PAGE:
In my last post, Is Your Company Ready for the Next Generation, I explained the importance of the first of seven phases that make up my 7 Steps to SuccessionSM process. In that blog, the cornerstone of the Founder (G-1) was thoroughly developed.
This blog will focus on the Successor’s (G-2) first phase, or block, in the McCabe Arch. I will discuss some family, financial, and emotional issues that a successor often encounters. In this cornerstone, the next generation needs to demonstrate that they are committed to this career path and willing to start the succession planning process.
Remember, it is not an obligation to assume ownership. It’s just the beginning of the process and the successor must personally assume the responsibility to actively create a solid succession plan along with the Founder. In all of my assignments, both G-1 and G-2 understand this clearly.
UNDERSTANDING G-2’S ROLE
The successor must commit the appropriate amount of time to learn not only the business operations and support functions, but understand the financial impact of the company – all of the things necessary to run a business. There are many opportunities and obstacles that lay ahead for earning ownership rights; the successor needs to understand this before moving forward. In order to understand what is at stake, the successor should think about these 5 questions:
- Do they understand the future growth potential and marketing position to keep the company competitive?
- Will the company require an upgrade of its product line?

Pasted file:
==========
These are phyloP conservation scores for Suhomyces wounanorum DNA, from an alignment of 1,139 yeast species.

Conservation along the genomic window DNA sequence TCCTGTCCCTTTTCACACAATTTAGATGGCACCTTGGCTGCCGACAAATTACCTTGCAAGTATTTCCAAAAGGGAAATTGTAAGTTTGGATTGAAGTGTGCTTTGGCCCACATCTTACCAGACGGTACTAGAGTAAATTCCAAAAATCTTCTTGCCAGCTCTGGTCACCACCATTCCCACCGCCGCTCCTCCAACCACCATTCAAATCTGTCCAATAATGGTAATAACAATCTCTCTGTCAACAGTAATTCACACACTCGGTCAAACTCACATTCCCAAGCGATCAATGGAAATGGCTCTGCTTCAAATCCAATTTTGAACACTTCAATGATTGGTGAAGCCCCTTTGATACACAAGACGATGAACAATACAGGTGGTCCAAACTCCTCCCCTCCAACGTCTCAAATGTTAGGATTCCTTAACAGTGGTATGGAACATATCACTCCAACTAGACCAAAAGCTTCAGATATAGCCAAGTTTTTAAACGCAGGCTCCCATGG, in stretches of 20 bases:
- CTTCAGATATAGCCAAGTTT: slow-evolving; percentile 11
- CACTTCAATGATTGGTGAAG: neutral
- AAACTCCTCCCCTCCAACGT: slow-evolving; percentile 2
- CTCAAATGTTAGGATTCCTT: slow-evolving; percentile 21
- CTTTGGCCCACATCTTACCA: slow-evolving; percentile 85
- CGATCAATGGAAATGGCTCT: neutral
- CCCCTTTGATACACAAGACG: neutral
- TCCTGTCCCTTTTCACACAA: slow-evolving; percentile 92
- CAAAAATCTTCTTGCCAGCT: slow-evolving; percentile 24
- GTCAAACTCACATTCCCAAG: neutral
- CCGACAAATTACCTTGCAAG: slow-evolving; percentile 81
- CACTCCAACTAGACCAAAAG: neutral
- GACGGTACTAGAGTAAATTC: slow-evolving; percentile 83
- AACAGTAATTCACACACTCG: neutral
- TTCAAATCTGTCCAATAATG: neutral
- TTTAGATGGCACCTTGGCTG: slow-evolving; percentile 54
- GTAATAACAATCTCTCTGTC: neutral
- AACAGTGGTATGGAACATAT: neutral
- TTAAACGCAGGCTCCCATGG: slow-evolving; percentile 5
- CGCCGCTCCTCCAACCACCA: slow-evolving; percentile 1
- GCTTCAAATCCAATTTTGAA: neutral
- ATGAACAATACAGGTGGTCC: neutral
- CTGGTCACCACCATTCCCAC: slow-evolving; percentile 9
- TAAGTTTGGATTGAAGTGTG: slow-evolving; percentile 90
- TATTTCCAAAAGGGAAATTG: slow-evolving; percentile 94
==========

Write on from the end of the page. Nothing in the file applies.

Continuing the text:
- Do they understand the importance of the business to other family members and the community?
- Can they personally make a contribution to the ongoing success of the business?
- If there are co-successors, can they peacefully co-exist and create a unified leadership and management team?
Sometimes successors will have answers to these questions immediately. Other times, they may think they know the answers, but then realize that there is more to it than they thought. It is important to go through this exercise with them. It’s one thing to THINK you know the answer; it’s another thing to be able to clearly state what it is.
Emotions may surface when they ask themselves, “Do I have the fire in my belly to run the company month after month, year after year?”
INTERACTIONS BETWEEN FOUNDER, FAMILY & SUCCESSOR
In a perfect world, the Founder and Successor would have a close relationship with one another, but that is not always the case. The Founder and Successor may have some tension between them that stems from G 2’s poor choices as a teenager or young adult. The Founder still ‘sees’ that younger person, not the person that the Successor has become.
Many times siblings influence the succession plan. If brothers and sisters are active in the company, jockeying for the top jobs can cause friction. Everyone thinks they should be ‘the one.’ A tranquil scenario would be where only one sibling is active in the business while the other siblings have successful careers elsewhere. Those siblings have expressed no interest in taking an active role in the family business. Even then, the topic of financial ‘fairness’ might flair up when the succession plan begins or when the post-modum plans of the founder are disclosed after a premature death.
G 2 and G 1 cornerstones could be placed fairly close together to improve both formal and informal lines of communication. There may be less need to involve trusted outside advisors; rather those advisors would simply provide assistance on technical matters.
If the Founder/Successor relationship is not ideal, the cornerstones can be placed farther apart from one another. This symbolic placement allows trusted advisors into the succession process to help create a consensus and keep the plan moving forward.
If there isn’t a viable company that can be passed on or a willing successor, the succession process shouldn’t begin. But if both sides are present and willing, this cornerstone should be firmly placed. All future steps ascend from here.
Contact me if you have any questions about this phase of the succession process or to learn more about my succession planning and business continuity services.